Flipkart goes private in Singapore ahead of Walmart deal

In a move seen as a precursor to US retail giant Walmart acquiring a majority stake in Flipkart, the Indian e-commerce player has bought back shares worth $350 million from investors in its Singapore-based parent to regain private limited status in the country.

Flipkart bought 1,895,574 redeemable preference shares and 174,319 non-redeemable preference shares from investors for $350.46 million, according to documents the Bengaluru-based company filed with the Singapore authorities and sourced by business intelligence platform Paper.vc. The transaction was closed on April 27.

Among the investors who sold their shares in this exercise were Shekhar Kirani, Deep Nishar, and IDG Ventures. 

Apart from these investors, several pension funds exited Flipkart through the buyback at $169.31 per share. Other large investors in the company — SoftBank, Tiger Global, Naspers, Microsoft, eBay, and Accel — did not participate in the buyback. 

IDG Ventures had invested in the company through multiple funds.

Flipkart needed to become a private entity in Singapore to avoid excessive compliance in the case of a major transaction like the one being planned with Walmart. The US retail giant is said to be investing around $12 billion to pick up 60-80 per cent in Flipkart at a primary valuation of $20 billion.

 
In a resolution Flipkart filed with the Singapore authorities, the company said it would look to acquire its own shares from investors at $131.4 per share. Taking this as the base price per share and multiplying it with the number of shares in Flipkart, which stands at around 134.6 million, one can arrive at an estimated valuation of $17.69 billion.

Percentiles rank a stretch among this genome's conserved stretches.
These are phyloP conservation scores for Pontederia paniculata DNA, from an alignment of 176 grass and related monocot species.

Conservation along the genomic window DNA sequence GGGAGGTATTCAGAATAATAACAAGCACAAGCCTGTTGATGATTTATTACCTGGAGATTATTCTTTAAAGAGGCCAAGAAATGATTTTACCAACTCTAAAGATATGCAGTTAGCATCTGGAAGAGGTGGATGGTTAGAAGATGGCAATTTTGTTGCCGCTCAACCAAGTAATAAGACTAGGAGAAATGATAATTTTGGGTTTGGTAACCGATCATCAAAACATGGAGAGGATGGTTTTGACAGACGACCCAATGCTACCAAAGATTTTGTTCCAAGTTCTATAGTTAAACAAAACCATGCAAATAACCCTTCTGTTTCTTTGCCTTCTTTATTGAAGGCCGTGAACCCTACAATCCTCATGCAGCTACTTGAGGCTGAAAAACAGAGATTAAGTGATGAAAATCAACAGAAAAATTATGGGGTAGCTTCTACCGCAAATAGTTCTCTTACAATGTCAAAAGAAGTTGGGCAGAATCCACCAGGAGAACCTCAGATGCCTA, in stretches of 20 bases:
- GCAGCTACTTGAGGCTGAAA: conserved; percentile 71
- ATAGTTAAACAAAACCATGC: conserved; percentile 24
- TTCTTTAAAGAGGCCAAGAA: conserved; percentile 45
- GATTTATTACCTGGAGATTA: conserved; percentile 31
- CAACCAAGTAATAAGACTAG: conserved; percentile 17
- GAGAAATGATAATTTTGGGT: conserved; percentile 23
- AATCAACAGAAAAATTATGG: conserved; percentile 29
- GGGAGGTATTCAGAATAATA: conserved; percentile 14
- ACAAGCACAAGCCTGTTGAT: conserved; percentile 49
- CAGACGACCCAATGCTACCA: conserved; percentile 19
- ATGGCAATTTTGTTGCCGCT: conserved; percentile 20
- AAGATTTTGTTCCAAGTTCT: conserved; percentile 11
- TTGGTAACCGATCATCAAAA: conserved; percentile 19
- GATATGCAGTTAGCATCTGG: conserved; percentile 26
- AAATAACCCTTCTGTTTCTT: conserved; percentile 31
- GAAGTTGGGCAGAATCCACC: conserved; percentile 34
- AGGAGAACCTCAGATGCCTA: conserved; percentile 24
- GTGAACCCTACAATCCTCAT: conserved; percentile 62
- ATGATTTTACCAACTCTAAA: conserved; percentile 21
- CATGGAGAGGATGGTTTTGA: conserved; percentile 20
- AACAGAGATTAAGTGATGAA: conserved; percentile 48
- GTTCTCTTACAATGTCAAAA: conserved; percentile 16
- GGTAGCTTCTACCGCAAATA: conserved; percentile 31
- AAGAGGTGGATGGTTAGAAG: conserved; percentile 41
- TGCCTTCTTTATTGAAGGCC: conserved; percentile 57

This could likely be the secondary valuation at which Walmart will invest in Flipkart. It is expected that the primary valuation will be closer to $20 billion. 


Tiger Global, Naspers, Accel Partners, IDG Ventures and a few other investors are likely to sell their stakes to Walmart in the transaction. SoftBank might retain part of its stake in the company.

Business Standard reported on Thursday that Flipkart’s chief rival, Amazon, had put in a bid matching that of Walmart to pick up a controlling stake in the Indian firm. Sources said Amazon’s deal included a $2-billion breakaway fee in case the deal did not go through because investors and Flipkart cofounders are worried that the deal will run into regulatory hurdles.

While Walmart is understood to be in pole position for acquiring a majority stake, the counter bid could further stall the deal, which was supposed to be decided last month. Sources close to the newspaper said Walmart was supposed to sign the term sheet for the deal almost three weeks ago, but did not because SoftBank wanted Flipkart to wait until Amazon had put in its bid.

In December last year, Flipkart Ltd, the Singaporebased parent entity of the Indian e-commerce giant, had bought back shares worth close to $800 million from investors including Tiger Global, Accel Partners, and DST Global.

The buyback was part of Japanese investment giant SoftBank’s $2.5-billion investment in the company, and that included a large secondary component